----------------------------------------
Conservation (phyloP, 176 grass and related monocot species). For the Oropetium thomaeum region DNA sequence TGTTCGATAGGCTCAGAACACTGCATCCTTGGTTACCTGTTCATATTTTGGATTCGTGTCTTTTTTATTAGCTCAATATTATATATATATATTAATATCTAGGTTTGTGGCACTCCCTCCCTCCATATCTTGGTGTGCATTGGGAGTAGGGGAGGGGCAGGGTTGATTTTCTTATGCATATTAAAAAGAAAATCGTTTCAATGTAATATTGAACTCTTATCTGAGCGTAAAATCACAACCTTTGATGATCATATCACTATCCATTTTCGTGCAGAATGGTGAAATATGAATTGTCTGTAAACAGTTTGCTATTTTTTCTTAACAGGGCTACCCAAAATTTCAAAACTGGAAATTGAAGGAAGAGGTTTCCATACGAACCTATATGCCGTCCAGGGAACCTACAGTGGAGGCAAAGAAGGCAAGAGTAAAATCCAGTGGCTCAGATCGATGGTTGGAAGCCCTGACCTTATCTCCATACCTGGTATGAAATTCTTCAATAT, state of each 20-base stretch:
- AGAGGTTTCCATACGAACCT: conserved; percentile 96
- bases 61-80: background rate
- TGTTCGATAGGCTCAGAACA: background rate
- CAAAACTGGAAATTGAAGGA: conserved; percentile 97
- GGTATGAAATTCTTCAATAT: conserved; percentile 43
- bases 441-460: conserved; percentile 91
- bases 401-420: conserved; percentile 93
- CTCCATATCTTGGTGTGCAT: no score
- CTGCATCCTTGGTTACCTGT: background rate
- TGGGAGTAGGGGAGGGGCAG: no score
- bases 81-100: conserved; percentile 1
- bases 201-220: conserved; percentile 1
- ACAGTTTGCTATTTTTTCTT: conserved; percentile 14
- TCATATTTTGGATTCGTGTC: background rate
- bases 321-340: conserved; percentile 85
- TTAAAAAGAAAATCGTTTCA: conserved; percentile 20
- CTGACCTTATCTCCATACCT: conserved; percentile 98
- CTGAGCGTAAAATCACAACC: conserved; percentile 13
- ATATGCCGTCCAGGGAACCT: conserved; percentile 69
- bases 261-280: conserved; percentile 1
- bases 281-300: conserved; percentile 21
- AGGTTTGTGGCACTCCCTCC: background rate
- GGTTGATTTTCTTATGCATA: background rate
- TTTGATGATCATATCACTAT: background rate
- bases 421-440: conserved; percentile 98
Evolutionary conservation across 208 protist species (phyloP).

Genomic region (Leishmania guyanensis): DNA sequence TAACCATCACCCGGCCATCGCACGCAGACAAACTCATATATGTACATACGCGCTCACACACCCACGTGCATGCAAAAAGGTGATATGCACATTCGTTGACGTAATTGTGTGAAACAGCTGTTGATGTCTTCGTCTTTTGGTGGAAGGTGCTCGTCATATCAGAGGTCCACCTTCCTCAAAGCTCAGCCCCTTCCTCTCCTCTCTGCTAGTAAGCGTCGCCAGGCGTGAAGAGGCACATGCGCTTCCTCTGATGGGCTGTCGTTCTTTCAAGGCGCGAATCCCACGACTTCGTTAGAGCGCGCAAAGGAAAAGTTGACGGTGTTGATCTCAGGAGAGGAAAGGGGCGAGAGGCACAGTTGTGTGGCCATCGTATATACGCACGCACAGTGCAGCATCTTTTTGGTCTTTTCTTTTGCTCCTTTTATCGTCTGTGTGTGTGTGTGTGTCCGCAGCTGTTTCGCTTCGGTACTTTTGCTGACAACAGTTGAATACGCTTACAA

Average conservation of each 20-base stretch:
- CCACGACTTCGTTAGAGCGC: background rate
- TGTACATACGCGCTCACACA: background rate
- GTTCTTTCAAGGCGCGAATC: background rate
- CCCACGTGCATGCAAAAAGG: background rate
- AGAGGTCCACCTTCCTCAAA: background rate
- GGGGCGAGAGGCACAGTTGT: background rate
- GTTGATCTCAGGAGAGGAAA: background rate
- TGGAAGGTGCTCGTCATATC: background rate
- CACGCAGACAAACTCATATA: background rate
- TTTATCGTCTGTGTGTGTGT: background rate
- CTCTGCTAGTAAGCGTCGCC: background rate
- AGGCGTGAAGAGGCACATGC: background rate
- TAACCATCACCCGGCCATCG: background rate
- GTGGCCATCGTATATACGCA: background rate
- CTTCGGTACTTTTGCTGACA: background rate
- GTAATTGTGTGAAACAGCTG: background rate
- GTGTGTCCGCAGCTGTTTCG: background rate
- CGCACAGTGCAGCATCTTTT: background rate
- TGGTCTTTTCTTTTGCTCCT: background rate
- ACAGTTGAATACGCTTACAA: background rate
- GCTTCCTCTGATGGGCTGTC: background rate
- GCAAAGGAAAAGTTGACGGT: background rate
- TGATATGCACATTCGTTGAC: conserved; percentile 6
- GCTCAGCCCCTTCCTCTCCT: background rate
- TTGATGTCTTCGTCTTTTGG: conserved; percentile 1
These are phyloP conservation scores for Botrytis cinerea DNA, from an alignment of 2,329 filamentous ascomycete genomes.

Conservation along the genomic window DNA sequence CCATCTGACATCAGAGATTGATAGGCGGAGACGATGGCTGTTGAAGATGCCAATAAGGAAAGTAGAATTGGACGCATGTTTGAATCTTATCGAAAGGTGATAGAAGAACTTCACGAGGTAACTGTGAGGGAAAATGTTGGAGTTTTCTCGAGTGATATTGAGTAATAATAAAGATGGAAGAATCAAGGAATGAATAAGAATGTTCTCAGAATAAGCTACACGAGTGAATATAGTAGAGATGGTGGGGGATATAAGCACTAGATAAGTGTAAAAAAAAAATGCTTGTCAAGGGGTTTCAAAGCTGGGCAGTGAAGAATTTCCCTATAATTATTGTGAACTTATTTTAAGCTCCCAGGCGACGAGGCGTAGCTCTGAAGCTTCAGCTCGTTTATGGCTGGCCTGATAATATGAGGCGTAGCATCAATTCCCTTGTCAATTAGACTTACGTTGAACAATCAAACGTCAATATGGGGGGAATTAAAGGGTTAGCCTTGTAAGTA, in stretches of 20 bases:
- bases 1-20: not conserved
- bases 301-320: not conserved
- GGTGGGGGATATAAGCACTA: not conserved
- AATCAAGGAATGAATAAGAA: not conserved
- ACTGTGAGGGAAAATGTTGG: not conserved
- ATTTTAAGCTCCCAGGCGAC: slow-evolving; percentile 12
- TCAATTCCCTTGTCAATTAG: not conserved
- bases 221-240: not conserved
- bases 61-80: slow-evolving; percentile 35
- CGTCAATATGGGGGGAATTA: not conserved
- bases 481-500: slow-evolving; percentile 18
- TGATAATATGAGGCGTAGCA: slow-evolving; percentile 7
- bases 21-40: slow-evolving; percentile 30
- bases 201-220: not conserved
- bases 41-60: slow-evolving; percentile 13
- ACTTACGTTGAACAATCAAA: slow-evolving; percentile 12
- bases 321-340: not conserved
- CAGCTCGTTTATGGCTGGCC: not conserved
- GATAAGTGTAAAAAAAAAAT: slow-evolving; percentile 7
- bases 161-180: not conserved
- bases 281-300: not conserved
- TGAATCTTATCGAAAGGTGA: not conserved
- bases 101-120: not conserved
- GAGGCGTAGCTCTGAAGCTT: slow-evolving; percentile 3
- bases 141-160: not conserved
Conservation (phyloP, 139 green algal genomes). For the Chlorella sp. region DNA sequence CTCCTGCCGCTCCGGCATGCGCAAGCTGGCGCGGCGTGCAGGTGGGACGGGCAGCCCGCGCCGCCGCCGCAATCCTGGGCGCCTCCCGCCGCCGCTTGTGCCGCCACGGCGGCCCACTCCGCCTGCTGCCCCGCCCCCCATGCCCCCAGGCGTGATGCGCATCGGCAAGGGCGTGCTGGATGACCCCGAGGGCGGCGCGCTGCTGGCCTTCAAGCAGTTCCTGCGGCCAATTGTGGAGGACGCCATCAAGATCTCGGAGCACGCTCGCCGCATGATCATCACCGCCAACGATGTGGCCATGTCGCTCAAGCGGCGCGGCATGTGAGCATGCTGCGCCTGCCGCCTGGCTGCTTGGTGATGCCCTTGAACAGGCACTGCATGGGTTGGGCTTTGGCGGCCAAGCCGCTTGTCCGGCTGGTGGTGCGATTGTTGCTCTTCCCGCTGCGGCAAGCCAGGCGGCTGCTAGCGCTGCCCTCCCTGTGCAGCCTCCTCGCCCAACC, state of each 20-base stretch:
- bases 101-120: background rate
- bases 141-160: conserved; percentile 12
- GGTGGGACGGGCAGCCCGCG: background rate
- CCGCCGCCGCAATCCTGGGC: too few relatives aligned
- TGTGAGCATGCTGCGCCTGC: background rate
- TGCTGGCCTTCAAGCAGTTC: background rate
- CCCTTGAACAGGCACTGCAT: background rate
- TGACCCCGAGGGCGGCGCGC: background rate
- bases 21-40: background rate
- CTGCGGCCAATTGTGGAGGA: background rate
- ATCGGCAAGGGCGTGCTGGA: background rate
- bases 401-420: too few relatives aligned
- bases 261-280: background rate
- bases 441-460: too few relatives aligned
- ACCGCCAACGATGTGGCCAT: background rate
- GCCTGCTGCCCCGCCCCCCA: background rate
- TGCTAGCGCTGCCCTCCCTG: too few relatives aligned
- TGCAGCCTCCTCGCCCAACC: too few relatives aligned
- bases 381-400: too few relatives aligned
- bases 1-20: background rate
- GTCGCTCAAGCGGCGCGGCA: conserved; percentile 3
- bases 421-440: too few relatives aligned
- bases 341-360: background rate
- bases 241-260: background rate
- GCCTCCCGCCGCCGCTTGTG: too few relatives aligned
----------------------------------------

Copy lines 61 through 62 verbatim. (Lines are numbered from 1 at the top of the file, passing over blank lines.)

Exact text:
- ACTGTGAGGGAAAATGTTGG: not conserved
- ATTTTAAGCTCCCAGGCGAC: slow-evolving; percentile 12